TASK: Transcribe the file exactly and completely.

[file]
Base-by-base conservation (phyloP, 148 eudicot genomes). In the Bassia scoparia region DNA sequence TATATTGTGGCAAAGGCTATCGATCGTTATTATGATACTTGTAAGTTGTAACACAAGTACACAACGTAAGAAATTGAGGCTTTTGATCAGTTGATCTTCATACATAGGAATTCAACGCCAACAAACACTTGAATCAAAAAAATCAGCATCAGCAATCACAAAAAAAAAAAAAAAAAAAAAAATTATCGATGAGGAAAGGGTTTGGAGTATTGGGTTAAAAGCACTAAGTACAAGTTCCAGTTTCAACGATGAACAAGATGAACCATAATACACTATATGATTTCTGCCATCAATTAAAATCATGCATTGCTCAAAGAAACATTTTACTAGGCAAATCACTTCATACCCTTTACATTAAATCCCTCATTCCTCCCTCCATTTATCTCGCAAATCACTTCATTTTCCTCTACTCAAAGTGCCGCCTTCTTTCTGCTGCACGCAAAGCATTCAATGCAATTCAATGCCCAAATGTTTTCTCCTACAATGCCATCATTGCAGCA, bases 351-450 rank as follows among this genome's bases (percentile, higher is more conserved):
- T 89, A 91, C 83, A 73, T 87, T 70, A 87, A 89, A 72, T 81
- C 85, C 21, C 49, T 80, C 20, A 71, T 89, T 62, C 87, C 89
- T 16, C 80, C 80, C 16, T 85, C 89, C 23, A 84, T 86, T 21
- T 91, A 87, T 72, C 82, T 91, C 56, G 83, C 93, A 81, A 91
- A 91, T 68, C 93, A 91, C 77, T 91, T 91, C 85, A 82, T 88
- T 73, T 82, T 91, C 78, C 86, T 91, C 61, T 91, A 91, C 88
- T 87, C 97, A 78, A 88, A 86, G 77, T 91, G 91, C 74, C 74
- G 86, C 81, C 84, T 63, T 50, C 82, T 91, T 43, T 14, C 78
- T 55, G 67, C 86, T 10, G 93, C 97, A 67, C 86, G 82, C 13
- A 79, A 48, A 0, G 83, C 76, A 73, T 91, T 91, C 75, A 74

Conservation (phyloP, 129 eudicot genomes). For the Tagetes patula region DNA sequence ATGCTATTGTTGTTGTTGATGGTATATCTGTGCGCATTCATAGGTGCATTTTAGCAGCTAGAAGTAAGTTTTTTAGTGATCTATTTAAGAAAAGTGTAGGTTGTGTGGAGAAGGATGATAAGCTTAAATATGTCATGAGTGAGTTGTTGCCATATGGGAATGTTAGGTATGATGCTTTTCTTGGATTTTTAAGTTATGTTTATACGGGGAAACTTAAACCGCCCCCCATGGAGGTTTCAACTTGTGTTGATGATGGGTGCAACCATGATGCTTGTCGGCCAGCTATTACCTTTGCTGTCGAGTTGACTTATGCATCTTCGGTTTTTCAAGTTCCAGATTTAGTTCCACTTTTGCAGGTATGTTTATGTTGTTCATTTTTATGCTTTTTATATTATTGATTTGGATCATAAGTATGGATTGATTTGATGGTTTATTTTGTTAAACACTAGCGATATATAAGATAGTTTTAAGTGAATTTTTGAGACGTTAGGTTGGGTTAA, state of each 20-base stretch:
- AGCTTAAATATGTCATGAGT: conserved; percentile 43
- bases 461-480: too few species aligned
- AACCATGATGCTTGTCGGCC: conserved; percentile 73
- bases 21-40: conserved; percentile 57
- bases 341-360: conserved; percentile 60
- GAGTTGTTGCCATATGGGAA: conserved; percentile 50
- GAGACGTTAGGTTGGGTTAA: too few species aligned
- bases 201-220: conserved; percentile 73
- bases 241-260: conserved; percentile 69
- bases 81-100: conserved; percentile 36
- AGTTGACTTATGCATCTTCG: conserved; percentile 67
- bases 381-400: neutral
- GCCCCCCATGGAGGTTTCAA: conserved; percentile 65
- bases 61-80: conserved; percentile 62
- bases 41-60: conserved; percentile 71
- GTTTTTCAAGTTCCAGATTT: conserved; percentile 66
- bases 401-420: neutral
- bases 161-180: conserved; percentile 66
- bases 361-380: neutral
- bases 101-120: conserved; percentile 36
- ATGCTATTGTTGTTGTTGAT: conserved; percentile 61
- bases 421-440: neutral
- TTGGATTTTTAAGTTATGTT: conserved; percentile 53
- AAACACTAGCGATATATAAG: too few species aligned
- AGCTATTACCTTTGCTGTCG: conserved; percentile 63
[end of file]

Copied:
Base-by-base conservation (phyloP, 148 eudicot genomes). In the Bassia scoparia region DNA sequence TATATTGTGGCAAAGGCTATCGATCGTTATTATGATACTTGTAAGTTGTAACACAAGTACACAACGTAAGAAATTGAGGCTTTTGATCAGTTGATCTTCATACATAGGAATTCAACGCCAACAAACACTTGAATCAAAAAAATCAGCATCAGCAATCACAAAAAAAAAAAAAAAAAAAAAAATTATCGATGAGGAAAGGGTTTGGAGTATTGGGTTAAAAGCACTAAGTACAAGTTCCAGTTTCAACGATGAACAAGATGAACCATAATACACTATATGATTTCTGCCATCAATTAAAATCATGCATTGCTCAAAGAAACATTTTACTAGGCAAATCACTTCATACCCTTTACATTAAATCCCTCATTCCTCCCTCCATTTATCTCGCAAATCACTTCATTTTCCTCTACTCAAAGTGCCGCCTTCTTTCTGCTGCACGCAAAGCATTCAATGCAATTCAATGCCCAAATGTTTTCTCCTACAATGCCATCATTGCAGCA, bases 351-450 rank as follows among this genome's bases (percentile, higher is more conserved):
- T 89, A 91, C 83, A 73, T 87, T 70, A 87, A 89, A 72, T 81
- C 85, C 21, C 49, T 80, C 20, A 71, T 89, T 62, C 87, C 89
- T 16, C 80, C 80, C 16, T 85, C 89, C 23, A 84, T 86, T 21
- T 91, A 87, T 72, C 82, T 91, C 56, G 83, C 93, A 81, A 91
- A 91, T 68, C 93, A 91, C 77, T 91, T 91, C 85, A 82, T 88
- T 73, T 82, T 91, C 78, C 86, T 91, C 61, T 91, A 91, C 88
- T 87, C 97, A 78, A 88, A 86, G 77, T 91, G 91, C 74, C 74
- G 86, C 81, C 84, T 63, T 50, C 82, T 91, T 43, T 14, C 78
- T 55, G 67, C 86, T 10, G 93, C 97, A 67, C 86, G 82, C 13
- A 79, A 48, A 0, G 83, C 76, A 73, T 91, T 91, C 75, A 74

Conservation (phyloP, 129 eudicot genomes). For the Tagetes patula region DNA sequence ATGCTATTGTTGTTGTTGATGGTATATCTGTGCGCATTCATAGGTGCATTTTAGCAGCTAGAAGTAAGTTTTTTAGTGATCTATTTAAGAAAAGTGTAGGTTGTGTGGAGAAGGATGATAAGCTTAAATATGTCATGAGTGAGTTGTTGCCATATGGGAATGTTAGGTATGATGCTTTTCTTGGATTTTTAAGTTATGTTTATACGGGGAAACTTAAACCGCCCCCCATGGAGGTTTCAACTTGTGTTGATGATGGGTGCAACCATGATGCTTGTCGGCCAGCTATTACCTTTGCTGTCGAGTTGACTTATGCATCTTCGGTTTTTCAAGTTCCAGATTTAGTTCCACTTTTGCAGGTATGTTTATGTTGTTCATTTTTATGCTTTTTATATTATTGATTTGGATCATAAGTATGGATTGATTTGATGGTTTATTTTGTTAAACACTAGCGATATATAAGATAGTTTTAAGTGAATTTTTGAGACGTTAGGTTGGGTTAA, state of each 20-base stretch:
- AGCTTAAATATGTCATGAGT: conserved; percentile 43
- bases 461-480: too few species aligned
- AACCATGATGCTTGTCGGCC: conserved; percentile 73
- bases 21-40: conserved; percentile 57
- bases 341-360: conserved; percentile 60
- GAGTTGTTGCCATATGGGAA: conserved; percentile 50
- GAGACGTTAGGTTGGGTTAA: too few species aligned
- bases 201-220: conserved; percentile 73
- bases 241-260: conserved; percentile 69
- bases 81-100: conserved; percentile 36
- AGTTGACTTATGCATCTTCG: conserved; percentile 67
- bases 381-400: neutral
- GCCCCCCATGGAGGTTTCAA: conserved; percentile 65
- bases 61-80: conserved; percentile 62
- bases 41-60: conserved; percentile 71
- GTTTTTCAAGTTCCAGATTT: conserved; percentile 66
- bases 401-420: neutral
- bases 161-180: conserved; percentile 66
- bases 361-380: neutral
- bases 101-120: conserved; percentile 36
- ATGCTATTGTTGTTGTTGAT: conserved; percentile 61
- bases 421-440: neutral
- TTGGATTTTTAAGTTATGTT: conserved; percentile 53
- AAACACTAGCGATATATAAG: too few species aligned
- AGCTATTACCTTTGCTGTCG: conserved; percentile 63